This is a beginner's guide to using a dress form. Why use one, and how? I've found that those new to sewing often view dress forms as something that only professional seamstresses use, however using one is quite easy and intuitive. While mastery of pattern making is an art that comes with years of practice and mistakes, a dress form is still a huge help to beginners for many types of projects.
Read on for a quick and dirty guide on how to drape patterns on a form!
Before we get started with how to make a pattern from a form, let's first ask the question, why? There are two main ways to make a pattern - flat pattern making, and draping.
Flat pattern making involves taking a basic flat pattern (sloper), and altering it to the desired style in flat paper form through cutting, measuring, and taping. An easy example to visualize is if you had a straight skirt, and wanted it to be A-Line. You would slash the skirt at regular intervals, and pivot the pieces apart from the waist until the desired level of flare is achieved. Then you would copy that over to a new paper pattern, and voila, new pattern.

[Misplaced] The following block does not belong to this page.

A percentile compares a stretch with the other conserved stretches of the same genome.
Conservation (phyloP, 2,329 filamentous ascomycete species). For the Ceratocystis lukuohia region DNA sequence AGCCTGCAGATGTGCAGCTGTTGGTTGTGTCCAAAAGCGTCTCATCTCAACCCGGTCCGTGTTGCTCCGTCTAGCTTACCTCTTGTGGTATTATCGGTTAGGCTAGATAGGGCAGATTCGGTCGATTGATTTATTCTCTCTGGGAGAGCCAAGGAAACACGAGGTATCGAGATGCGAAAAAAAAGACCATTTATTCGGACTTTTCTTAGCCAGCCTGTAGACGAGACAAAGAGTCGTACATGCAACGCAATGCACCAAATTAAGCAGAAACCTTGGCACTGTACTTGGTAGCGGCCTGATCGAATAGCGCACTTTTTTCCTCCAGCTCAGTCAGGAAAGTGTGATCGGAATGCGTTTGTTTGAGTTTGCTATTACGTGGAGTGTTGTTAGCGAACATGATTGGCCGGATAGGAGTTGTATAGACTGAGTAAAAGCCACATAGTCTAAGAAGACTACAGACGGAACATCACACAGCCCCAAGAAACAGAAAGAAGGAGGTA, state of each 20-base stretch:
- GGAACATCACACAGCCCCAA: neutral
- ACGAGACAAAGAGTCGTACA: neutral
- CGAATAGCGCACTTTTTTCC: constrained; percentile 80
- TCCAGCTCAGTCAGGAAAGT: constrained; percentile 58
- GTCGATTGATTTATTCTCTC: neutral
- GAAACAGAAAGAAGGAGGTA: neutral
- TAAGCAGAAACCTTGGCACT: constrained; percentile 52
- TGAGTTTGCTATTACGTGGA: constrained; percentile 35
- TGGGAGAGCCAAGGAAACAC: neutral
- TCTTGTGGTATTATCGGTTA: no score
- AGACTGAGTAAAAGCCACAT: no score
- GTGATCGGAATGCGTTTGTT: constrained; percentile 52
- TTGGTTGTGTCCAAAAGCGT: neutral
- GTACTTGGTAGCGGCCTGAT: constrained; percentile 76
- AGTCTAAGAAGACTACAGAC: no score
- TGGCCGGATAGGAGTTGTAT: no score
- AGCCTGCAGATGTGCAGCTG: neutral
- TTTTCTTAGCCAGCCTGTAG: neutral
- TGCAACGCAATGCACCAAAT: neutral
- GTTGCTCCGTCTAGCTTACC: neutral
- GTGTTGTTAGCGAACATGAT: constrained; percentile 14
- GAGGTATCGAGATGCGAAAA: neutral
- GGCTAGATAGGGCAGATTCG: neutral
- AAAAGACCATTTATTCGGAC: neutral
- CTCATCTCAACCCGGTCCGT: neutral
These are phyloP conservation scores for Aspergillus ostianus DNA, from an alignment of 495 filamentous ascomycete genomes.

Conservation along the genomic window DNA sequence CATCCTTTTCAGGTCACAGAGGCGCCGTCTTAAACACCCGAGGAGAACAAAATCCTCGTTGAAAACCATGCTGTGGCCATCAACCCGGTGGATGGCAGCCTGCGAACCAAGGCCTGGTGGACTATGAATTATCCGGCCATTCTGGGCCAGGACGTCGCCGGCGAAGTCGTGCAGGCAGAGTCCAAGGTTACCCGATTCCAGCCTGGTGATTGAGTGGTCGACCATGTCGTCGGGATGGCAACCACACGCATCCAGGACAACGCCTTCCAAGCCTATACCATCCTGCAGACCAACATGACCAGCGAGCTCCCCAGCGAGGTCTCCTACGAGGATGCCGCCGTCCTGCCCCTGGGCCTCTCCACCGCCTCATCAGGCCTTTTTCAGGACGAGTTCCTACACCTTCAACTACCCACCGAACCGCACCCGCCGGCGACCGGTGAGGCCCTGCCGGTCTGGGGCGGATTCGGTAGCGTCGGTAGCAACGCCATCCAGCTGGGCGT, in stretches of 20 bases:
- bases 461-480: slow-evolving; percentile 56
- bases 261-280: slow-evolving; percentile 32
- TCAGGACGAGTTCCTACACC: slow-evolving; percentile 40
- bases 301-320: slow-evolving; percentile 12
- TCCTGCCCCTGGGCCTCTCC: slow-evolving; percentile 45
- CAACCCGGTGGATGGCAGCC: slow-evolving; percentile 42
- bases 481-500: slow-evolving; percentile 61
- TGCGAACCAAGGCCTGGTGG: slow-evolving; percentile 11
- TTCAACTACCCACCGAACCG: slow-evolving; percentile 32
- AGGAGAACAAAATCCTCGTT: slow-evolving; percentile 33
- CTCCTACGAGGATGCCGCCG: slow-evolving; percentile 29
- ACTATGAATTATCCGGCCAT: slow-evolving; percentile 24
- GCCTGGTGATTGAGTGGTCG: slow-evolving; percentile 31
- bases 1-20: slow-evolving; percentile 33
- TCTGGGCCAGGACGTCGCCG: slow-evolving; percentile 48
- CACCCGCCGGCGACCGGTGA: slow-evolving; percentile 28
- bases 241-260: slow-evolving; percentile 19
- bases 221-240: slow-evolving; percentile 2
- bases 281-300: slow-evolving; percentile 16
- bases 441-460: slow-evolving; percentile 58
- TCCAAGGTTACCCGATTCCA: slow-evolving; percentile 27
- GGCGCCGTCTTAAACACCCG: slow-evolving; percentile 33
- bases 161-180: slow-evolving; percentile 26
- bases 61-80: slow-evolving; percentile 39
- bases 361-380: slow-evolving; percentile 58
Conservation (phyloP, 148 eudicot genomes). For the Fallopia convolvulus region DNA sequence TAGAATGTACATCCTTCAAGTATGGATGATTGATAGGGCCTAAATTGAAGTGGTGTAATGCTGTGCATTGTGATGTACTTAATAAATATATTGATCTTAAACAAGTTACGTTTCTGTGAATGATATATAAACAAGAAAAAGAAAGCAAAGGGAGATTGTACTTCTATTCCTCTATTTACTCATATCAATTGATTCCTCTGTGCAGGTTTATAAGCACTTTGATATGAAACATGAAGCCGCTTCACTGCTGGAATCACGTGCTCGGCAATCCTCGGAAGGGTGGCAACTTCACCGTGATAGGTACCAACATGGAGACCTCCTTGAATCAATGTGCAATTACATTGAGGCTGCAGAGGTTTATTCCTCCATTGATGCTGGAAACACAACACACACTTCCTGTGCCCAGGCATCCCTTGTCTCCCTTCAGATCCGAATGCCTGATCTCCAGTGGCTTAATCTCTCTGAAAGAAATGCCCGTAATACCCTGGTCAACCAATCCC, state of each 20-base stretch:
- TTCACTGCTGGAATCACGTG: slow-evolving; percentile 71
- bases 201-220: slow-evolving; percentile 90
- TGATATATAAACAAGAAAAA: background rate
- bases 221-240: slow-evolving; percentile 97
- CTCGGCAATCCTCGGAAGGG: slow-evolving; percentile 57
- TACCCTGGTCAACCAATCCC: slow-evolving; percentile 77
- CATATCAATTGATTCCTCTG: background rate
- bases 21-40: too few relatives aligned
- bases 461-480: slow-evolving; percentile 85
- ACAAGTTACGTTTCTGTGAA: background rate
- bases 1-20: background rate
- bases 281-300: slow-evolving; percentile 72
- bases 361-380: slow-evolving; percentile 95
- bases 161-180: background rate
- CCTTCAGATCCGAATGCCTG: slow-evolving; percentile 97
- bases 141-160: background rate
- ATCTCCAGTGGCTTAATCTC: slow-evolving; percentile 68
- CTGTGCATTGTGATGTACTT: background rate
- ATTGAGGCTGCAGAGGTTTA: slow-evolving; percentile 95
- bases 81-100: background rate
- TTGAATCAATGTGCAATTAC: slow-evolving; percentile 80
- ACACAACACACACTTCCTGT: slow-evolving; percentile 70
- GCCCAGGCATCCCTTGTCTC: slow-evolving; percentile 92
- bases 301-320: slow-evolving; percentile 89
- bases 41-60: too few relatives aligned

Draping is patternmaking done on the form. Draping is useful for all kinds of patternmaking, but particularly for anything with draped elements (hence the name), like the two examples above. Cowls, ruching, asymmetry, and any elements that are hard to visualize in a flat fashion are where dress forms are truly indispensable. What I love about draping is that it is easier for me to visualize than flat pattern making, as creating a shape in 3D feels like a more organic process than drafting in 2D.
In this tutorial I am draping a simple form fitting pattern. While buying a flat pattern would probably be the quicker way to go in this case since it is an common shape, I wanted to keep it simple in order to demonstrate the basic process of draping, fitting, and drafting the pattern. All patterns, from a basic pattern like this to a complicated draped design, will follow very similar principles.